Sir Marrack Goulding KCMG, MA was elected Warden of St Antony's in 1996 and took up his position in October 1997.
Marrack Goulding was born on 2 September 1936 in Plymouth, England. He was educated at St. Paul's School, London, and Magdalen College, Oxford, where he received First Class Honours in Literae Humaniores (Greek and Latin Language and Literature, Ancient History, Greek and Modern Philosophy).
He joined the British Diplomatic Service in 1959 and, after learning Arabic in Lebanon, served as Political Officer and later as Information Officer at the British Embassy in Kuwait from 1961 to 1964. From 1964 to 1968, he worked in the Foreign Office in London, first in the Arabian Department (1964-1966) and then with the Planning Staff (1966-1968). He was then posted to Tripoli, Libya from 1968 to 1970 as Head of Chancery at the British Embassy there. He occupied the same post in the British Embassy in Cairo from 1970 to 1972.
From 1972 to 1974, he was Private Secretary to the Minister of State for Foreign and Commonwealth Affairs in London. From 1975 to 1977, he served with the Central Policy Review Staff at the Cabinet Office, London, working mainly on British overseas representation, international energy questions and housing policy.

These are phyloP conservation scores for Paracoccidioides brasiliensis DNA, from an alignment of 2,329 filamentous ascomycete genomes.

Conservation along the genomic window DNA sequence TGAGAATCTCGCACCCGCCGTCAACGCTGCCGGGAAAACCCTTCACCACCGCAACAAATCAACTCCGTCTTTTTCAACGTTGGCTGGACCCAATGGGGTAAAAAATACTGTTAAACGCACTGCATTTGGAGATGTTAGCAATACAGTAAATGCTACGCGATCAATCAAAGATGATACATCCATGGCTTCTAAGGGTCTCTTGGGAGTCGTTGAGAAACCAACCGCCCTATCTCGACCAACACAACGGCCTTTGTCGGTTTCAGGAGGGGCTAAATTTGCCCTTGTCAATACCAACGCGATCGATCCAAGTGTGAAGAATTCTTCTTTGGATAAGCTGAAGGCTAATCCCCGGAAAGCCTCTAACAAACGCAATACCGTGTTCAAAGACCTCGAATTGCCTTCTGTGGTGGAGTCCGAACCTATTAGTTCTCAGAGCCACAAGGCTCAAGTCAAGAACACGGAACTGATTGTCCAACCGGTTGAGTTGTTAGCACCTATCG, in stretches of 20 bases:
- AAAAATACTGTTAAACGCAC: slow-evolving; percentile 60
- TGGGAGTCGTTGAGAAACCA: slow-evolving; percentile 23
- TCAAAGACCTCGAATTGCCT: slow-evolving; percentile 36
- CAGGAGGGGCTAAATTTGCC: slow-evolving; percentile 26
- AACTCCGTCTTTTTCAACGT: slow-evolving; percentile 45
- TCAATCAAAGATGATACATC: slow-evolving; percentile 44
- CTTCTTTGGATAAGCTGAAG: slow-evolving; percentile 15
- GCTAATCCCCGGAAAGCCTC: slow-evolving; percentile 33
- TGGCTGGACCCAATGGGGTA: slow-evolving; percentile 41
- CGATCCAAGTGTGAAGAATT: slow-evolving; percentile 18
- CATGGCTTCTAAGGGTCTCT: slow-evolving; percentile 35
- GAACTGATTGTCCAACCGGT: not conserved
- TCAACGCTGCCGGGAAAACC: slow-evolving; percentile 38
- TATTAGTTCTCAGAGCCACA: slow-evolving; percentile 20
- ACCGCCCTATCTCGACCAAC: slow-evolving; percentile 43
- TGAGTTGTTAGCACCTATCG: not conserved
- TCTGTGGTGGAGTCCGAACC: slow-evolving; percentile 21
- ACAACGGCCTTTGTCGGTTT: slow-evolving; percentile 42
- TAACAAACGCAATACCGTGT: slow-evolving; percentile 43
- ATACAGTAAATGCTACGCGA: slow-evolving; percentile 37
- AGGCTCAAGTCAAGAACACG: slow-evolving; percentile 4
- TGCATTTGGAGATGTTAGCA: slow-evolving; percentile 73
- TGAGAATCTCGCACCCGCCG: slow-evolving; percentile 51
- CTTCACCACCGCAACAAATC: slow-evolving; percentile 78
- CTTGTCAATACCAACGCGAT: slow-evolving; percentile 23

He was Counsellor at the British Embassy in Lisbon from 1977 to 1979, before being posted to New York as Counsellor and Head of Chancery at the United Kingdom Mission to the United Nations from 1979 to 1983. His last post in the British Diplomatic Service was as British Ambassador to Angola and concurrently to São Tomé and Principe, from 1983 to mid-1985.